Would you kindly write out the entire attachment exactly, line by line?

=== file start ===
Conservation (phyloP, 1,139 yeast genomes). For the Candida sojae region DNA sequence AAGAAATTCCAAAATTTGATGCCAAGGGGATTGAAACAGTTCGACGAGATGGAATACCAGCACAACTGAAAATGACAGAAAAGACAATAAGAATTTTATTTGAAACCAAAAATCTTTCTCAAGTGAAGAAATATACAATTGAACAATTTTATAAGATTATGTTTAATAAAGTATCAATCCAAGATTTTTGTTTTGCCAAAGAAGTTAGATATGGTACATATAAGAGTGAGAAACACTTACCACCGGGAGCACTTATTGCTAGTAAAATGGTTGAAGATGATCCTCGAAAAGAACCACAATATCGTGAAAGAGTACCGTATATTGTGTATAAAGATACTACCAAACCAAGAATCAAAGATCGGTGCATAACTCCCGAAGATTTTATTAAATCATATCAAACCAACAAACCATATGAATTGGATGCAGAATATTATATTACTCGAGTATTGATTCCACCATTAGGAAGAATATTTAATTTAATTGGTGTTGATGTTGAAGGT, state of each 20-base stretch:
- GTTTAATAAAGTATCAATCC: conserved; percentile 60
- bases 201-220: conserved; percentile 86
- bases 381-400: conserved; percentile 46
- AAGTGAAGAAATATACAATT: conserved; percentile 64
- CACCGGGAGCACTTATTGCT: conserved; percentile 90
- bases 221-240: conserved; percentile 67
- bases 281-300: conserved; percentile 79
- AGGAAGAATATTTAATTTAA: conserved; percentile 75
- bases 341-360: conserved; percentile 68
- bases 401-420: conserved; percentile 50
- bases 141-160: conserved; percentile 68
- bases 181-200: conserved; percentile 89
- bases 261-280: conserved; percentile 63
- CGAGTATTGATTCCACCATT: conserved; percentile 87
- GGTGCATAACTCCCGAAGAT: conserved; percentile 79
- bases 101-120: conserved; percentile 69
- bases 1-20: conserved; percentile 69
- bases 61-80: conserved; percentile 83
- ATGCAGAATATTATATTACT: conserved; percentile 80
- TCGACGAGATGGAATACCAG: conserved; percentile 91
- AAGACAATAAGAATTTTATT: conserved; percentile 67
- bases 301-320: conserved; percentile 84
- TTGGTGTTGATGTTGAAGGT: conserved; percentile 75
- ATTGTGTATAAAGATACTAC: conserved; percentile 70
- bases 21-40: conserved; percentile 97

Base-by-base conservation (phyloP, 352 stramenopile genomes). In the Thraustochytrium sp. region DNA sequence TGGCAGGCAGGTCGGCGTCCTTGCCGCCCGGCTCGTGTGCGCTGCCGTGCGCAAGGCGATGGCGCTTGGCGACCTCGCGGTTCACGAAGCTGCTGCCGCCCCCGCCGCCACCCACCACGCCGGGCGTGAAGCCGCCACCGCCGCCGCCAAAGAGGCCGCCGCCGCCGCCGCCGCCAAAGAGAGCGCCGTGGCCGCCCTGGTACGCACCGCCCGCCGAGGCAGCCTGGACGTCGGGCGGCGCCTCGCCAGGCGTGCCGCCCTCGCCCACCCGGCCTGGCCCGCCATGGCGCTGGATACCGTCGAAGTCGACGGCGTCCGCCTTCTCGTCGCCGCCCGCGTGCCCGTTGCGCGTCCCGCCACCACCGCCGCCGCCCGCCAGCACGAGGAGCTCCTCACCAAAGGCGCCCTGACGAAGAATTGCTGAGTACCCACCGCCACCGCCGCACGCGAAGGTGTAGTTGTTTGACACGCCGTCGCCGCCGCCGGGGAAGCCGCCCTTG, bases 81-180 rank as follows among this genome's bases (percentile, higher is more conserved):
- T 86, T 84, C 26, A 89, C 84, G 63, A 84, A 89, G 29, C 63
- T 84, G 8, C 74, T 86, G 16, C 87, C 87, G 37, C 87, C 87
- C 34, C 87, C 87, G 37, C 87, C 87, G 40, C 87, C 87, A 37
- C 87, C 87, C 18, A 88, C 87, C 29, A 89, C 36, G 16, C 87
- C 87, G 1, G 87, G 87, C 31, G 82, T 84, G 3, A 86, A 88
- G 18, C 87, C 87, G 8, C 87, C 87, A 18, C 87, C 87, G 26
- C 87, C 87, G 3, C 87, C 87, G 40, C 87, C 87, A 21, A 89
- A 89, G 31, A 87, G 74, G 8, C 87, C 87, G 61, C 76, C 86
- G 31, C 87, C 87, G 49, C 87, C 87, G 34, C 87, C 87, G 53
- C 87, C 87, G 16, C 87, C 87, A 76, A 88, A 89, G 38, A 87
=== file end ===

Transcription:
Conservation (phyloP, 1,139 yeast genomes). For the Candida sojae region DNA sequence AAGAAATTCCAAAATTTGATGCCAAGGGGATTGAAACAGTTCGACGAGATGGAATACCAGCACAACTGAAAATGACAGAAAAGACAATAAGAATTTTATTTGAAACCAAAAATCTTTCTCAAGTGAAGAAATATACAATTGAACAATTTTATAAGATTATGTTTAATAAAGTATCAATCCAAGATTTTTGTTTTGCCAAAGAAGTTAGATATGGTACATATAAGAGTGAGAAACACTTACCACCGGGAGCACTTATTGCTAGTAAAATGGTTGAAGATGATCCTCGAAAAGAACCACAATATCGTGAAAGAGTACCGTATATTGTGTATAAAGATACTACCAAACCAAGAATCAAAGATCGGTGCATAACTCCCGAAGATTTTATTAAATCATATCAAACCAACAAACCATATGAATTGGATGCAGAATATTATATTACTCGAGTATTGATTCCACCATTAGGAAGAATATTTAATTTAATTGGTGTTGATGTTGAAGGT, state of each 20-base stretch:
- GTTTAATAAAGTATCAATCC: conserved; percentile 60
- bases 201-220: conserved; percentile 86
- bases 381-400: conserved; percentile 46
- AAGTGAAGAAATATACAATT: conserved; percentile 64
- CACCGGGAGCACTTATTGCT: conserved; percentile 90
- bases 221-240: conserved; percentile 67
- bases 281-300: conserved; percentile 79
- AGGAAGAATATTTAATTTAA: conserved; percentile 75
- bases 341-360: conserved; percentile 68
- bases 401-420: conserved; percentile 50
- bases 141-160: conserved; percentile 68
- bases 181-200: conserved; percentile 89
- bases 261-280: conserved; percentile 63
- CGAGTATTGATTCCACCATT: conserved; percentile 87
- GGTGCATAACTCCCGAAGAT: conserved; percentile 79
- bases 101-120: conserved; percentile 69
- bases 1-20: conserved; percentile 69
- bases 61-80: conserved; percentile 83
- ATGCAGAATATTATATTACT: conserved; percentile 80
- TCGACGAGATGGAATACCAG: conserved; percentile 91
- AAGACAATAAGAATTTTATT: conserved; percentile 67
- bases 301-320: conserved; percentile 84
- TTGGTGTTGATGTTGAAGGT: conserved; percentile 75
- ATTGTGTATAAAGATACTAC: conserved; percentile 70
- bases 21-40: conserved; percentile 97

Base-by-base conservation (phyloP, 352 stramenopile genomes). In the Thraustochytrium sp. region DNA sequence TGGCAGGCAGGTCGGCGTCCTTGCCGCCCGGCTCGTGTGCGCTGCCGTGCGCAAGGCGATGGCGCTTGGCGACCTCGCGGTTCACGAAGCTGCTGCCGCCCCCGCCGCCACCCACCACGCCGGGCGTGAAGCCGCCACCGCCGCCGCCAAAGAGGCCGCCGCCGCCGCCGCCGCCAAAGAGAGCGCCGTGGCCGCCCTGGTACGCACCGCCCGCCGAGGCAGCCTGGACGTCGGGCGGCGCCTCGCCAGGCGTGCCGCCCTCGCCCACCCGGCCTGGCCCGCCATGGCGCTGGATACCGTCGAAGTCGACGGCGTCCGCCTTCTCGTCGCCGCCCGCGTGCCCGTTGCGCGTCCCGCCACCACCGCCGCCGCCCGCCAGCACGAGGAGCTCCTCACCAAAGGCGCCCTGACGAAGAATTGCTGAGTACCCACCGCCACCGCCGCACGCGAAGGTGTAGTTGTTTGACACGCCGTCGCCGCCGCCGGGGAAGCCGCCCTTG, bases 81-180 rank as follows among this genome's bases (percentile, higher is more conserved):
- T 86, T 84, C 26, A 89, C 84, G 63, A 84, A 89, G 29, C 63
- T 84, G 8, C 74, T 86, G 16, C 87, C 87, G 37, C 87, C 87
- C 34, C 87, C 87, G 37, C 87, C 87, G 40, C 87, C 87, A 37
- C 87, C 87, C 18, A 88, C 87, C 29, A 89, C 36, G 16, C 87
- C 87, G 1, G 87, G 87, C 31, G 82, T 84, G 3, A 86, A 88
- G 18, C 87, C 87, G 8, C 87, C 87, A 18, C 87, C 87, G 26
- C 87, C 87, G 3, C 87, C 87, G 40, C 87, C 87, A 21, A 89
- A 89, G 31, A 87, G 74, G 8, C 87, C 87, G 61, C 76, C 86
- G 31, C 87, C 87, G 49, C 87, C 87, G 34, C 87, C 87, G 53
- C 87, C 87, G 16, C 87, C 87, A 76, A 88, A 89, G 38, A 87